Tuesday, November 25, 2008

Snowy Garden, sorta

First I've got a fine artichoke plant. This sprung back a little after the snow melted but eventually should die back more. I really think artichokes are beautiful plants. I will encourage people to grow these more around here.

One thing about artichokes is that there aren't many varieties available in the US. When I was trying to figure out what I could grow here I found that if I googled carciofo, which is the Italian word for artichoke that I found a lot of varieties. In the US there pretty much is just one grown and the seeds and plants were either the globe or a variety close to that. I'd love to find some of the longer, smaller and violets varieties. I bet that in the next few years this will change.

Another beauty, in my eyes is the leek. My god, look at that! I get so excited. I guess I'm weird but I love it.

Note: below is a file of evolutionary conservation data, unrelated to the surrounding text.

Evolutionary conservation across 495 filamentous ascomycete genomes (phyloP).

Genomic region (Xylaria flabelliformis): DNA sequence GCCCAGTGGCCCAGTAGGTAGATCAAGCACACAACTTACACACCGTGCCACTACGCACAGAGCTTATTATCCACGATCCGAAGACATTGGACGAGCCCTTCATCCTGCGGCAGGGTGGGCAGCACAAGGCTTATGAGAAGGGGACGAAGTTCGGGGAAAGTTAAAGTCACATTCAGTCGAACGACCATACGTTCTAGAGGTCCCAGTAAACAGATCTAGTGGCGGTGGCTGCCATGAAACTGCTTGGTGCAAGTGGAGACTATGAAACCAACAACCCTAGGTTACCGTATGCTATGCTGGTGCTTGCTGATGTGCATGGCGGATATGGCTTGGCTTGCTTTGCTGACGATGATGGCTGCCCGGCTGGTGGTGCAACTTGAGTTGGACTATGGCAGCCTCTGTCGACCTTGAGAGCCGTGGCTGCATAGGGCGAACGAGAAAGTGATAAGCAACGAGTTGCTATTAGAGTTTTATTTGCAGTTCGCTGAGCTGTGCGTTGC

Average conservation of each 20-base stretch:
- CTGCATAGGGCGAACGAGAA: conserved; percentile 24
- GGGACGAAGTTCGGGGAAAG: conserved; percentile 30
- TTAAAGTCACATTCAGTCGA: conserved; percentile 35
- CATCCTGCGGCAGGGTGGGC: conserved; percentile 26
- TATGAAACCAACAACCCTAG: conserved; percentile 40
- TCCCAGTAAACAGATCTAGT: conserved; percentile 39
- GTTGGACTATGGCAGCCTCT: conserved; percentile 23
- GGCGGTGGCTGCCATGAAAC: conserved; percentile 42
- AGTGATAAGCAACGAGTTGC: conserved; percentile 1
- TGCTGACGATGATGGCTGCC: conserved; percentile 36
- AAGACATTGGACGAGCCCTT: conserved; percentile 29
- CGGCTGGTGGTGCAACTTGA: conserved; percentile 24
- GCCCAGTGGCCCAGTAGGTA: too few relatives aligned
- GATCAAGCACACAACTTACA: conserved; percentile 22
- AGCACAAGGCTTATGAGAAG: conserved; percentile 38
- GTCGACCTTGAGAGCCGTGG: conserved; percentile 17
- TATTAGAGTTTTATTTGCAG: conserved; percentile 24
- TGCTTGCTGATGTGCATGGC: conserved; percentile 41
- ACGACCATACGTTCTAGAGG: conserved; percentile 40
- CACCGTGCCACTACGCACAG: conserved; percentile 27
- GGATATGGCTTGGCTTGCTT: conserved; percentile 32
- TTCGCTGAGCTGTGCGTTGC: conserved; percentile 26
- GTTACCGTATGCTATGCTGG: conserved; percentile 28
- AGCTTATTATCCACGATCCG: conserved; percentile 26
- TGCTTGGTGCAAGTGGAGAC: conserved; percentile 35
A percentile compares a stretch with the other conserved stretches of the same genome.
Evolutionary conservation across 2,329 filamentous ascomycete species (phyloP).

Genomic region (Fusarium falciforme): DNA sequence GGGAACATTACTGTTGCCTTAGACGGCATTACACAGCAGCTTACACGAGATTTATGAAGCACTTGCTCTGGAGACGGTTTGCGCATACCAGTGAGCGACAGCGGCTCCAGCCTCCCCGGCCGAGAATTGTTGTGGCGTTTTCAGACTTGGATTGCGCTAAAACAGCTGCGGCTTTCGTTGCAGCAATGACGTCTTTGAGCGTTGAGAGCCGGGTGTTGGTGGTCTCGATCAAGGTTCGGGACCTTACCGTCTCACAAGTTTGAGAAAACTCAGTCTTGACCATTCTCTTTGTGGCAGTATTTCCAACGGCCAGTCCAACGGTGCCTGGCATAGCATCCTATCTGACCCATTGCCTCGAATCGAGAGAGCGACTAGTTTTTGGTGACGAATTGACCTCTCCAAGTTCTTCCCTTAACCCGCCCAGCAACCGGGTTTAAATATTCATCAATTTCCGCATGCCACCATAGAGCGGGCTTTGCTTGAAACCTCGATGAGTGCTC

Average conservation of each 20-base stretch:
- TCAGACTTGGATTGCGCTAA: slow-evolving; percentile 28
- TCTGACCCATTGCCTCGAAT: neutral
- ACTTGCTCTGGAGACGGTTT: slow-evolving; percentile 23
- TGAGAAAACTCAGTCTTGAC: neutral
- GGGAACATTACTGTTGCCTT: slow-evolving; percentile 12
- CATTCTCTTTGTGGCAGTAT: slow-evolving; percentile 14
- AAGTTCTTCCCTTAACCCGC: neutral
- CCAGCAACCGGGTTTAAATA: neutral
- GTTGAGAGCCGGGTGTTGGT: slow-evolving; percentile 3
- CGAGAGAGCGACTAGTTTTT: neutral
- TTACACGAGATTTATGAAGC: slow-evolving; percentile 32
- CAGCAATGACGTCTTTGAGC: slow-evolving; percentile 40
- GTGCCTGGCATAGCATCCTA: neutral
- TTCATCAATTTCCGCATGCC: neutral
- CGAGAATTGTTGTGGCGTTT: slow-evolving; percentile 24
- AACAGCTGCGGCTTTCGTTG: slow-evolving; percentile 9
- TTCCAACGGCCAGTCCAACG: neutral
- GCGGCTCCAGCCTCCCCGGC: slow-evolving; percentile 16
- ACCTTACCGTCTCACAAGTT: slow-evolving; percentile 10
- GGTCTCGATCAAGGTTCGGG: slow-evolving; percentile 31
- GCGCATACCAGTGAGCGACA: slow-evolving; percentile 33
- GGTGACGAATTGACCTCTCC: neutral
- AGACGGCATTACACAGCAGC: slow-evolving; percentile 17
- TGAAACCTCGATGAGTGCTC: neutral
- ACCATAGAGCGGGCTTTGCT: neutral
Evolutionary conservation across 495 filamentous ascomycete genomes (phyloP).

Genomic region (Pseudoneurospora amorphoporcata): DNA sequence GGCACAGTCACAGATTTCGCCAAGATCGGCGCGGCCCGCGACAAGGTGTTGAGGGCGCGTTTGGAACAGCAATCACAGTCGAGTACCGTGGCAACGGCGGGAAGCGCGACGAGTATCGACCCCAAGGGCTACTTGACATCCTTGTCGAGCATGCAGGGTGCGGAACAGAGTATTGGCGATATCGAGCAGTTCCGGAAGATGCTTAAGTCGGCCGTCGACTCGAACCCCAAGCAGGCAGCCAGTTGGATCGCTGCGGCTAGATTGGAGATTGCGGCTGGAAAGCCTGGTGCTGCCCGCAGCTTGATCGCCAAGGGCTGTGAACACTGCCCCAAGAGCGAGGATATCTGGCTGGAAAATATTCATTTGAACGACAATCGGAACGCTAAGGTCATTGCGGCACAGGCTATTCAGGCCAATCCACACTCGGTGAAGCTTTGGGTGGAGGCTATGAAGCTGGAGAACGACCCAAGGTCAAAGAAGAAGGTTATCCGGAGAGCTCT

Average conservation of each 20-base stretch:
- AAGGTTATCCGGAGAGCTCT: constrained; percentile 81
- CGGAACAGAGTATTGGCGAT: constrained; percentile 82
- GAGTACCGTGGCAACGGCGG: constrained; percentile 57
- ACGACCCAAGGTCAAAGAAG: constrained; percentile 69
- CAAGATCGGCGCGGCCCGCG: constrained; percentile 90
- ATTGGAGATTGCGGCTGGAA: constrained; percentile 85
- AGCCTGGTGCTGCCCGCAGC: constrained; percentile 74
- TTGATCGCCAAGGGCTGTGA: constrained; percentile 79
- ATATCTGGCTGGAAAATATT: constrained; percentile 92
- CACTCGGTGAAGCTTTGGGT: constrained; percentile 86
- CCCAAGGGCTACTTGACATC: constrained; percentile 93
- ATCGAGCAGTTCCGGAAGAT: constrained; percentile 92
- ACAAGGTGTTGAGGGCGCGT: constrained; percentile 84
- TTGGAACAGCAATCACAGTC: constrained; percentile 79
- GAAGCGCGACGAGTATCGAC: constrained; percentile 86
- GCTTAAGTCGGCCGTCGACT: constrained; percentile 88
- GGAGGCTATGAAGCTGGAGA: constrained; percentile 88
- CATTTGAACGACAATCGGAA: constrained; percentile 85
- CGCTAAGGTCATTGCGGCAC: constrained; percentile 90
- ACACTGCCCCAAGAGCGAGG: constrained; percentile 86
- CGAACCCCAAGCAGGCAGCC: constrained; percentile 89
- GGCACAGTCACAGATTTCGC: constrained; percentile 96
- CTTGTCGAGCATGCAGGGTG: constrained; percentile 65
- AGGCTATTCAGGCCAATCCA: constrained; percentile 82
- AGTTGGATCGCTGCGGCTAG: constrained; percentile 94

This leek could end up in my turkey stuffing. I tend to use all of the leek. Some people just use the stem saying that the green leaves are bitter, but i haven't found this to be true.

Finally I show some roman chamomile after the snow melted. This is not the kind you use for tea, rather it is used for chamomile oil. I planted it as a ground cover thinking it would slowly cover the bare spots but it's been a monster expanding at a weedlike rate.

I've been intrigued by an Elizabethan custom of growing it on turf benches. Turf benches are made, I believe by layering sod. Roman chamomile was planted on top so that when you sat upon, it sweetened your bottom. Maybe next year I'll try this. It certainly grows fast enough.

1 comment:

frazzledsugarplummum said...

Roman camomile...great bit of Elizabethan history. Turf seating has been popular in Australia for a few years but waning now. Can you call plants architectural??? wonderful leek.